More Fractal Examples and Casey’s Call On The GBP/USD

Mark Thomas — Trade on Track

First of all: Casey made a great call on the double-top reversal of the GBP/USD today. The move is not over yet, the bear is still jumping out of the window (so to speak), and we expect it to move somewhat lower yet. This move is another great example of identifying and using fractals, so that is what this article will concentrate on.

Here’s a 3hr chart (very similar to a 4hr) of the GBP/USD over the last couple of weeks:

GBP/USD

Casey already pointed out the [tweetable alt=””]double-top which can be a strong reversal signal[/tweetable] in itself. However, also notice that a very strong bullish fractal was formed as the GBP moved down. This fractal is basically a support area, which becomes resistance once price breaks through it. I’ve drawn a blue line at the level where the low of the fractal was, and you can see how the double top formed as price moved back up to that resistance area. On this chart I’ve also drawn a fibonacci retracement from a fairly major high to the last major low on this chart. Notice that price retraced right to the 50% fib level (twice). Ok, so we have the double-top that Casey pointed out. We also have the double top hitting a fairly major support/resistance line. And, this resistance line is right at a fairly major 50% retracement level – plenty of reasons to go short.

That’s exactly what Casey did (where the arrow says “Go short here”) and I got in myself a little later.

So, we have the big picture on the 3hr chart. We’ll now zoom down to a 30 minute chart and follow this trade down, showing how fractals could have been used to enter the trade and also to trail a stop to reduce risk and lock in profits as we go down.

GBP/USD

On the smaller time-frame chart, we can zoom in and fine-tune our entry. You can see that a bullish fractal was formed (where I’ve indicated on the chart) and then there was a break of that level where I drew the horizontal line. This is where you could have gone short (and Casey did, because I saw it on currensee.com – you all should join!). There were other signs for an entry here too, like the crossing over of several moving averages. Once the entry was made, using our fractal-based trailing stop loss strategy you would have positioned the stop where the upper gray line is (or even a bit lower, as there is actually another bearish fractal in there, not far from the entry point).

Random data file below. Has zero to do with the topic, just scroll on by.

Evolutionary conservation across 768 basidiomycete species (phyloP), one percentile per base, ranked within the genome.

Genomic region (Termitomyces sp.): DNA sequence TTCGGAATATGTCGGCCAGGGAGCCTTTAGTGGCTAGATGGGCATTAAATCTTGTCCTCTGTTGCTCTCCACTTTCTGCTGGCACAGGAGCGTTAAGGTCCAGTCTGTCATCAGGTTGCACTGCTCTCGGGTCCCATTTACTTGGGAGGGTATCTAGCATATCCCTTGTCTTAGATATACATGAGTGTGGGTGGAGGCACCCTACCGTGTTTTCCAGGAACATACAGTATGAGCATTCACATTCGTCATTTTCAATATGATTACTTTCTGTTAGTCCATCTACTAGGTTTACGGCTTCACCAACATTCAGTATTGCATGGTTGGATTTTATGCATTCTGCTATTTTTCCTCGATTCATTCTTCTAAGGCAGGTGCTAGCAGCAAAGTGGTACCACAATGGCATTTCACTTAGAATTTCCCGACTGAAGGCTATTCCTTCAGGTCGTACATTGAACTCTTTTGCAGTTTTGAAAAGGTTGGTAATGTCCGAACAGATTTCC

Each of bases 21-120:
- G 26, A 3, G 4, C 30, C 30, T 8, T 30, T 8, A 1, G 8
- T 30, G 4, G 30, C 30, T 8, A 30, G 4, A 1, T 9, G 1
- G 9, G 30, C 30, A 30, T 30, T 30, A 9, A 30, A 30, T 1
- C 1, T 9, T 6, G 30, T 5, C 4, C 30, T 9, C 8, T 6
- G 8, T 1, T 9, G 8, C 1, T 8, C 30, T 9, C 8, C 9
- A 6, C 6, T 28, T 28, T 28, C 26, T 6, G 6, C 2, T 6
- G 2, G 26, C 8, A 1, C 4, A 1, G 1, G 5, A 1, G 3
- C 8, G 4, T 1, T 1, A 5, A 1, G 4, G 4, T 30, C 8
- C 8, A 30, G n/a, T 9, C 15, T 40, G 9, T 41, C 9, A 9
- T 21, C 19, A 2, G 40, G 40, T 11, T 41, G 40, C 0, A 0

You remember we looked at a higher time frame (3hr or 4hr) to line up this trade, then, depending on how well price is moving, you can drop to a much smaller time frame to trail your stop. Price really dropped well in this example, so we could have dropped to a 30 minute or even 15 minute time frame to determine our fractal points and trail our stop.

This is the point that I went to bed and left things, but price continued to move lower overnight. Here’s the situation now, on a 15 minute chart:

GBP/USD

The image explains where the original entry was made (the first green line) and where the original stop loss could have been placed. Then, as we get a break of a bullish fractal each time on the way down (the green lines), we move our trailing stop to just above the last bearish fractal before it (the red lines). On the very last green line we couldn’t actually move our stop loss any further down because technically, we didn’t have another bearish fractal that was lower (on the 15 minute chart).

My target for this trade is actually a bit lower (at 1.5818) but I’m choosing to exit the trade now because it’s the end of the trading week. Price can gap over the weekend and behave a little bit erratically at the start of the week, so personally, I’m banking my profits now and seeing what next week brings.

This was a perfect example of where our automated trailing stop would have been very useful. I had to go to bed for the last half of this move down, and an automatic trailing stop would have let me sleep a bit better. 🙂 We continue with the code behind the strategy in the next article.

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